I’m a nurse, and I know free uni degrees won’t solve the problem

I am a nurse. I used to work at an internationally recognised Melbourne hospital on the paediatric intensive care unit. I loved where I worked, but after my partner and I split up, I couldn’t afford to rent a place close enough to work on my single wage.

I couldn’t support myself if I stayed working where I was. So I had to change jobs.

Ellyn Richardson on her way to work as a nurse.

People are shocked to find that I am paid more in my current job as a school nurse. I work 8am-4.30pm Monday to Friday, instead of exhausting 12-hour shifts. I no longer work weekends and get to see my family and friends more often.

The recent announcement that the state government will pay for the degrees for new nursing and midwifery students struck a chord with many nurses, but not in a good way.

More than 10,000 students will have the cost of their undergraduate degrees fully paid. This is in a bid to lure year 12 students into nursing or midwifery to try to fill the gaping hole that is a result of chronically underpaid and undervalued, experienced nurses and midwives leaving the industry.

It sounds like a great plan, but it simply is not a solution.

I fear with this new funding announcement we are going to have thousands of undergraduate students ready to take on placements in hospitals but there won’t be enough experienced nurses to help guide and mentor them through.

The government is missing the underlying cause of why there is such a shortage of nurses in hospitals. It’s because experienced nurses are burnt out and fed up with working so hard and reaping no reward. All we get is a round of applause or we get potato cakes on International Nurses day. All the while we are dripping in sweat from the personal protective equipment that was never designed to be worn for such long periods of time.

We still are working overtime, picking up extra shifts, working while sick (when it’s not COVID), barely seeing family or friends because we are too tired from working long hours.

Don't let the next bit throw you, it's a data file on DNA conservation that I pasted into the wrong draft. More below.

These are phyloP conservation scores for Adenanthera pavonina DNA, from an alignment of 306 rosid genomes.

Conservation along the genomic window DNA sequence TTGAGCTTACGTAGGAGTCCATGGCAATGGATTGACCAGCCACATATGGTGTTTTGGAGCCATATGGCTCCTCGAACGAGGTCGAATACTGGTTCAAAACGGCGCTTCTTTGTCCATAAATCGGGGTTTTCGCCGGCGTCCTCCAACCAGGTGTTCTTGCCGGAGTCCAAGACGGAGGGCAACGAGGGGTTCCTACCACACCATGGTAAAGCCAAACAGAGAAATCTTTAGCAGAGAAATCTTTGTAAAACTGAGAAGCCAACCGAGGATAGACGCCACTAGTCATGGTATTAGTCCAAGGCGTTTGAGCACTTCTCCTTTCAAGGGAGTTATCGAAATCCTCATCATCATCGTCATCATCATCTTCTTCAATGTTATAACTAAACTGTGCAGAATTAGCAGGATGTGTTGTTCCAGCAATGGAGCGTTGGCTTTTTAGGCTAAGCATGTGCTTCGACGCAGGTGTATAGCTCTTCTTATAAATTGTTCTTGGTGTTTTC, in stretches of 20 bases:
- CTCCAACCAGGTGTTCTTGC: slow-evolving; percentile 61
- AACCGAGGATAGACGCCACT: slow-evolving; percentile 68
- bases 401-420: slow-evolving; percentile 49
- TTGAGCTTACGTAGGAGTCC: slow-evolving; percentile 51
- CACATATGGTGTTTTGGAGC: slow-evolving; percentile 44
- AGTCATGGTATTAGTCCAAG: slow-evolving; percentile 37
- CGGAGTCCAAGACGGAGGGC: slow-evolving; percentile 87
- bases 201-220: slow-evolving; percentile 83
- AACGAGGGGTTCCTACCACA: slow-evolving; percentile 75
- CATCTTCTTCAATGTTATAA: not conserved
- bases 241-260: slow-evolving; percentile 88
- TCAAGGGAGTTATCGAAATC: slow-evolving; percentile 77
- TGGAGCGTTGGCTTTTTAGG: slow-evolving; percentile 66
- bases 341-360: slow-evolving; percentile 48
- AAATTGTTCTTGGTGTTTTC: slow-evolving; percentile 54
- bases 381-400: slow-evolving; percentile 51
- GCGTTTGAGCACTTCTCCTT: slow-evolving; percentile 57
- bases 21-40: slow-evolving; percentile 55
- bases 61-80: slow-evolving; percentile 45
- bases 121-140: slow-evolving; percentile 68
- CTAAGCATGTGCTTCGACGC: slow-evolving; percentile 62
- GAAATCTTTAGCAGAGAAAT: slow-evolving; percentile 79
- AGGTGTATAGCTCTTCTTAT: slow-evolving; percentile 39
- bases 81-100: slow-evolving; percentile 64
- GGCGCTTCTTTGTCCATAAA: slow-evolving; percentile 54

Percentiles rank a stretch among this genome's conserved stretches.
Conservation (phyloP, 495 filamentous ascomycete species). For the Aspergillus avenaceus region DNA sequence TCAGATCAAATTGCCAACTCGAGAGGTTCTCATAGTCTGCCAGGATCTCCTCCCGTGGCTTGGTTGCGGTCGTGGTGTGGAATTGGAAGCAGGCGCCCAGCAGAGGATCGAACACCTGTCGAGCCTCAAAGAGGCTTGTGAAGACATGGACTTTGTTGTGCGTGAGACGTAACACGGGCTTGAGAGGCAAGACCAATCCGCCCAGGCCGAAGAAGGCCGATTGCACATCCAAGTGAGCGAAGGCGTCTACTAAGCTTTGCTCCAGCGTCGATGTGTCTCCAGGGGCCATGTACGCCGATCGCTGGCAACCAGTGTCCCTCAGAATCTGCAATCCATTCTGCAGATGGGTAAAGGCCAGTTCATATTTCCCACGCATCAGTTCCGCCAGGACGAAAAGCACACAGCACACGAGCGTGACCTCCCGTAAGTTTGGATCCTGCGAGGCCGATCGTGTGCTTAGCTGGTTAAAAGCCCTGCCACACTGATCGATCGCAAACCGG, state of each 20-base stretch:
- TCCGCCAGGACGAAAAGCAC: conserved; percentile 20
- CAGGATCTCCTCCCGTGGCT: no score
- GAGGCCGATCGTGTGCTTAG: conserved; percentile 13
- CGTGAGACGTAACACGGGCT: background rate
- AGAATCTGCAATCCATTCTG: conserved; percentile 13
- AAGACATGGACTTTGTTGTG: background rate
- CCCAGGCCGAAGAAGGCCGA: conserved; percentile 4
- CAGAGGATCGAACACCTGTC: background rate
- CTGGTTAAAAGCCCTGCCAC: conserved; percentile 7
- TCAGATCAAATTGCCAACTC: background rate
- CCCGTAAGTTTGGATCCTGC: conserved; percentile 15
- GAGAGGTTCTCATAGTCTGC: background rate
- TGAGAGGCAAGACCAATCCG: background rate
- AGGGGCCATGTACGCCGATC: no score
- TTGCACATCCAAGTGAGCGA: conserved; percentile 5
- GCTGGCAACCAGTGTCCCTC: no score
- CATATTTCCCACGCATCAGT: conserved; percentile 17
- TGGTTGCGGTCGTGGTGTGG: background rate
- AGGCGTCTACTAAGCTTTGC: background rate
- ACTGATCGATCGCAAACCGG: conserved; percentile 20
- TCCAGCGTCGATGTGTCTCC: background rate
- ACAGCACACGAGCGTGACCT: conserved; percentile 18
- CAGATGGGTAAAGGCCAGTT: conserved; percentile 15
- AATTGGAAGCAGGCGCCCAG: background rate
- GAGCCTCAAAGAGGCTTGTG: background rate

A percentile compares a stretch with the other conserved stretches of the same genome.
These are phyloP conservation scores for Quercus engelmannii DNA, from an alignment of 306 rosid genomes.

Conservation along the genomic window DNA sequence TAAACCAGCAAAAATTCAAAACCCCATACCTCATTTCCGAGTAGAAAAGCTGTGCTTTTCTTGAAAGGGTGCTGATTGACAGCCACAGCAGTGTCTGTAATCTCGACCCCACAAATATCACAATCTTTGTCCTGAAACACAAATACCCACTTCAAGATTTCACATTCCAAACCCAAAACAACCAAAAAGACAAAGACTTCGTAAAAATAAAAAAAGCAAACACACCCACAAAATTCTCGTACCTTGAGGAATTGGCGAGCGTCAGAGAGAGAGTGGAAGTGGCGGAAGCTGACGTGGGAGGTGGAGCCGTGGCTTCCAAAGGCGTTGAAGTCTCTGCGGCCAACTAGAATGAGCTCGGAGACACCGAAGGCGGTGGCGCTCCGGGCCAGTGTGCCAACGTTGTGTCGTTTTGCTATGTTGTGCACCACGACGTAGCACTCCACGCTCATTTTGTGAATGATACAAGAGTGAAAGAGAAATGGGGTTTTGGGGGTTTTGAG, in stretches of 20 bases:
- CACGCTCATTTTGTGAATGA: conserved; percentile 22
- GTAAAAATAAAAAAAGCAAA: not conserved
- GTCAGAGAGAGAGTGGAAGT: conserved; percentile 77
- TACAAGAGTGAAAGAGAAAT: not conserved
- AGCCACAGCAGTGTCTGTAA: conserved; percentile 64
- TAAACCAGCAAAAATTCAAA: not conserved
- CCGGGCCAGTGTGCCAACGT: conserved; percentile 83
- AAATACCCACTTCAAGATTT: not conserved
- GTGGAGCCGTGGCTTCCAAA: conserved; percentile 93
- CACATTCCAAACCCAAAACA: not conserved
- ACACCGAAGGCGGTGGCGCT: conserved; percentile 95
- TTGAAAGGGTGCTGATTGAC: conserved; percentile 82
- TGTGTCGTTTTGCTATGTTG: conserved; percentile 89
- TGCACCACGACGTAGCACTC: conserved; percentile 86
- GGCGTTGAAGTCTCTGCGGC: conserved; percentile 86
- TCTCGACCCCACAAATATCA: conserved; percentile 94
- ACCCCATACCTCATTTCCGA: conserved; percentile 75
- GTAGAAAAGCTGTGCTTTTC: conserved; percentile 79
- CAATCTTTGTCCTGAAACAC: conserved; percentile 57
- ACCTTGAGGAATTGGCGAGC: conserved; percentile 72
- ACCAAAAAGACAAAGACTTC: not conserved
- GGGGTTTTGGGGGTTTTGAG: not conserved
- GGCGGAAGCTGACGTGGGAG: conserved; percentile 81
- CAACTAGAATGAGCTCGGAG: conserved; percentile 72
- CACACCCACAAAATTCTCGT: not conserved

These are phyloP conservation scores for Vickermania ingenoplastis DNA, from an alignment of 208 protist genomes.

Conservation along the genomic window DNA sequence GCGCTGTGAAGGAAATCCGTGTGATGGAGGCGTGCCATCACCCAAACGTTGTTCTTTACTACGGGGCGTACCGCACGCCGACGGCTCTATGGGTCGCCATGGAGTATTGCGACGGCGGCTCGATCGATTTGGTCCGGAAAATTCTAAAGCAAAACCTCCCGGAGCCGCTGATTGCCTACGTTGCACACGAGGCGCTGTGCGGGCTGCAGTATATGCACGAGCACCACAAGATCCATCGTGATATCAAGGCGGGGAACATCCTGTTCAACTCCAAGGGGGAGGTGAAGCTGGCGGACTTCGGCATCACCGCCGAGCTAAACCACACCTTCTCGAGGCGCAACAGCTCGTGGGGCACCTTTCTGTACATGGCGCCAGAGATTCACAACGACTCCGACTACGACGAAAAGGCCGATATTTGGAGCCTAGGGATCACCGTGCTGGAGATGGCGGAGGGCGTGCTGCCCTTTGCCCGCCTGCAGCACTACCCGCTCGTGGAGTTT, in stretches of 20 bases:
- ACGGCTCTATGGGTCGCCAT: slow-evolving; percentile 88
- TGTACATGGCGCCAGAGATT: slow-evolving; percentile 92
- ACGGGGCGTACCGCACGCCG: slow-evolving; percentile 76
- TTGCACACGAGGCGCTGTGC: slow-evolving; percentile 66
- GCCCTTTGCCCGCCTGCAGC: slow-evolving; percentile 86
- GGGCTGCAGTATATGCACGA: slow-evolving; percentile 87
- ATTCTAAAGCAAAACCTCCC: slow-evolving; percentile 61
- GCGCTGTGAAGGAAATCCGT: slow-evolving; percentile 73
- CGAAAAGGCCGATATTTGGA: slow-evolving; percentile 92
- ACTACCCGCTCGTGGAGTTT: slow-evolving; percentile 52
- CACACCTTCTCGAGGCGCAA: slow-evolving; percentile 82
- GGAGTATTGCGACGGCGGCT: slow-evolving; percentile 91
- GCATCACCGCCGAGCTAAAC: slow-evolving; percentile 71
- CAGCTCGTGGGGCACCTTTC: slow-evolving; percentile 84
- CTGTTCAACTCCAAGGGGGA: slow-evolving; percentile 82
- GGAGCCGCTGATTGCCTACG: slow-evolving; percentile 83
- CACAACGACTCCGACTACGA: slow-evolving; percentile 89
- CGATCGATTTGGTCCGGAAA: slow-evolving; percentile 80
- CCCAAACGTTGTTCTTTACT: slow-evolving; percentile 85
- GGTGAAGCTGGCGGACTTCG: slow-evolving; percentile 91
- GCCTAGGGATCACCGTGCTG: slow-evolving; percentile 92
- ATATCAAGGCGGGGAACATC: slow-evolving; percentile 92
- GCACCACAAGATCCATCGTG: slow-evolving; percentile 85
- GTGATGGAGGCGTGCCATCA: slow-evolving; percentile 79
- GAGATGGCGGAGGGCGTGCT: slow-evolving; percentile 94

We as nurses and midwives have other people’s lives in our hands and our base rate just does not reflect that.

The nurses in major hospitals should be getting paid the most. That’s where the demand is, that’s where we need our very best nurses. That’s where we need experienced nurses teaching and guiding the new and upcoming nurses on how to care for others.

We need to find a solution to keeping our young but experienced nurses in our major hospitals.

We are the ones who need the big black cloud of our HECS/HELP debts fully paid and cleared. I still have a massive study debt after six years of being a nurse. I didn’t earn enough in the first two years of being a nurse to even crack the first pay bracket to pay off my debt. And now our study debts are only getting worse with the higher indexation rate.

We need the pressure taken off with a substantial pay rise to help keep us afloat above the rising cost of living.

The Victorian government claims they are making the choice easier for those thinking about studying nursing or midwifery next year.

What about making the choice easier for experienced nurses to decide between staying in the place they love working or leaving it entirely.

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